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a problem about using macro?

P: n/a
lgn
I have test the following program, why the result is not 0 2 4 but 0 2 3?
Can someone tell me why the same macro produce different result? Thanks!

#include <stdio.h>
#define max(a,b) ((a)>(b) ? (a): (b))
test()
{
printf("%d\n", 1);
}

int main(int argc, char* argv[])
{
int a=0, b=0;
printf("%d %d\n", a, b);
max(++a, b);
printf("%d %d\n", a, b);
max(++a, b+10);
printf("%d %d\n", a, b);
}
Nov 13 '05 #1
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6 Replies


P: n/a

"lgn" <li*******@163.com> wrote in message
news:bp**********@mail.cn99.com...
I have test the following program, why the result is not 0 2 4 but 0 2 3?
Can someone tell me why the same macro produce different result? Thanks!

#include <stdio.h>
#define max(a,b) ((a)>(b) ? (a): (b))
test()
{
printf("%d\n", 1);
I think this is an error as 1 is not defined. However a variable
(identifier) should start by an alphabet (alphanumeric). }

int main(int argc, char* argv[])
{
int a=0, b=0;
printf("%d %d\n", a, b);
max(++a, b); // first attempt
printf("%d %d\n", a, b);
max(++a, b+10); // second attempt
printf("%d %d\n", a, b);
Should end with a return statement
}

The result is 0 2 3 for variable a as the varaible a gets incremented only
once in the second attempt unlike 2 times in the first attempt, as the
comparison fails in the second attempt.
Thanks,
Praveen Kumar.
Nov 13 '05 #2

P: n/a
lgn wrote:
I have test the following program, why the result is not 0 2 4 but 0 2 3?
Can someone tell me why the same macro produce different result? Thanks!

#include <stdio.h>
#define max(a,b) ((a)>(b) ? (a): (b))
test()
{
printf("%d\n", 1);
}

int main(int argc, char* argv[])
{
int a=0, b=0;
printf("%d %d\n", a, b);
max(++a, b);
Evaluates ++a twice so a should be 2.
printf("%d %d\n", a, b);
max(++a, b+10);


Evaluates ++a once so a should be 3.

Only one of the conditional operands to the conditional
operator is evaluated at any given evaluation of the conditional
operator. b+10 is larger than 2 (which is what it is compared
against) and so b is returned by the macro. And since b is returned
a++ is never evaluated.

--
Thomas.

Nov 13 '05 #3

P: n/a
sahukar praveen wrote:
"lgn" <li*******@163.com> wrote:

....
printf("%d\n", 1);


I think this is an error as 1 is not defined.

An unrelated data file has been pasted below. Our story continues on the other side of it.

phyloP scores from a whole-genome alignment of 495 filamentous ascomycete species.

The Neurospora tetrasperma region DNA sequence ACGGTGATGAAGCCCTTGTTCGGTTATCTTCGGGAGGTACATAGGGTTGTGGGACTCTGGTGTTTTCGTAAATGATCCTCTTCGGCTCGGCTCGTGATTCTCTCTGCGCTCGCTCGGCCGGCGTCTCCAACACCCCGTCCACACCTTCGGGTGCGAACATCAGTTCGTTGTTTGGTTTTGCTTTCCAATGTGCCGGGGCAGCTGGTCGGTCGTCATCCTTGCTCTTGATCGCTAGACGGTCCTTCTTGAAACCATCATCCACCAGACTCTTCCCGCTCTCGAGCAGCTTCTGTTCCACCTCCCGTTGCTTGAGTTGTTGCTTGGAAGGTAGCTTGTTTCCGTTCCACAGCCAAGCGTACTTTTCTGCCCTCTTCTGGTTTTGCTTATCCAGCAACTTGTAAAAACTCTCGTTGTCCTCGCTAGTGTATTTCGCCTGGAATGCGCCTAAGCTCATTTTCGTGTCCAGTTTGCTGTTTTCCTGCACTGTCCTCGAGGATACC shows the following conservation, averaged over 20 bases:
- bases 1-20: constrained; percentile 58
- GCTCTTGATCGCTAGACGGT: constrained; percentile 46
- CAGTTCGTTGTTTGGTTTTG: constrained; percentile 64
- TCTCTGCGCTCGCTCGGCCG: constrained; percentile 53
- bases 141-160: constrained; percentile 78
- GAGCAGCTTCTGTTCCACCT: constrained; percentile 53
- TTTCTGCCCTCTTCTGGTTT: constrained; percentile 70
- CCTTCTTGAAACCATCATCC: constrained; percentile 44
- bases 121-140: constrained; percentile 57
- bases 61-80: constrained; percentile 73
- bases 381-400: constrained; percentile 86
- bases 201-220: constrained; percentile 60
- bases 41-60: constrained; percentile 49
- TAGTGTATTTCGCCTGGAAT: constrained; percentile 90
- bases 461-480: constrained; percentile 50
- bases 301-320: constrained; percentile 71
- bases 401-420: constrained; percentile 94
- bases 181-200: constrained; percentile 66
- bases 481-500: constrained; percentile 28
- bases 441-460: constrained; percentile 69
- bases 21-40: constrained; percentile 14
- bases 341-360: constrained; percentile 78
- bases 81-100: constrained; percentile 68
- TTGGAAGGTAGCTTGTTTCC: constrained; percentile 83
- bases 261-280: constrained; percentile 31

You mean the value of 1 is undefined?
Or do you mean 1 is not declared?

Jirka, int 1;
Nov 13 '05 #4

P: n/a


lgn wrote:
I have test the following program, why the result is not 0 2 4 but 0 2 3?
Can someone tell me why the same macro produce different result? Thanks!

#include <stdio.h>
#define max(a,b) ((a)>(b) ? (a): (b))
test()
{
printf("%d\n", 1);
}

int main(int argc, char* argv[])
{
int a=0, b=0;
printf("%d %d\n", a, b);
max(++a, b);
a is incremented once to 1, is now greater than b (0) and so is
incremented again to 2 for the macro result.
printf("%d %d\n", a, b);
max(++a, b+10);
a is incremented once to 3, is NOT greater than "b+10" (10) and so is
not incremented again but stays at 3.
printf("%d %d\n", a, b);
return 0;
}

Regards,

Ed.

Nov 13 '05 #5

P: n/a
Groovy hepcat sahukar praveen was jivin' on Mon, 24 Nov 2003 20:04:28
+0530 in comp.lang.c.
Re: a problem about using macro?'s a cool scene! Dig it!
"lgn" <li*******@163.com> wrote in message
news:bp**********@mail.cn99.com...
I have test the following program, why the result is not 0 2 4 but 0 2 3?
Can someone tell me why the same macro produce different result? Thanks!

#include <stdio.h>
#define max(a,b) ((a)>(b) ? (a): (b))
test()
{
printf("%d\n", 1);


I think this is an error as 1 is not defined. However a variable
(identifier) should start by an alphabet (alphanumeric).


What on Earth are you talking about? That's an integer constant
expression, you fool! Duh!
To quote Homer Simpson's brain, "Now look sad and say d'oh."

--

Dig the even newer still, yet more improved, sig!

http://alphalink.com.au/~phaywood/
"Ain't I'm a dog?" - Ronny Self, Ain't I'm a Dog, written by G. Sherry & W. Walker.
I know it's not "technically correct" English; but since when was rock & roll "technically correct"?
Nov 13 '05 #6

P: n/a
sahukar praveen <sa************@yahoo.co.in> wrote:
"lgn" <li*******@163.com> wrote in message
news:bp**********@mail.cn99.com...
I have test the following program, why the result is not 0 2 4 but 0 2 3?
Can someone tell me why the same macro produce different result? Thanks!

#include <stdio.h>
#define max(a,b) ((a)>(b) ? (a): (b))
test()
{
printf("%d\n", 1);
I think this is an error as 1 is not defined. However a variable
(identifier) should start by an alphabet (alphanumeric).


You're kidding, right?

Alex
Nov 13 '05 #7

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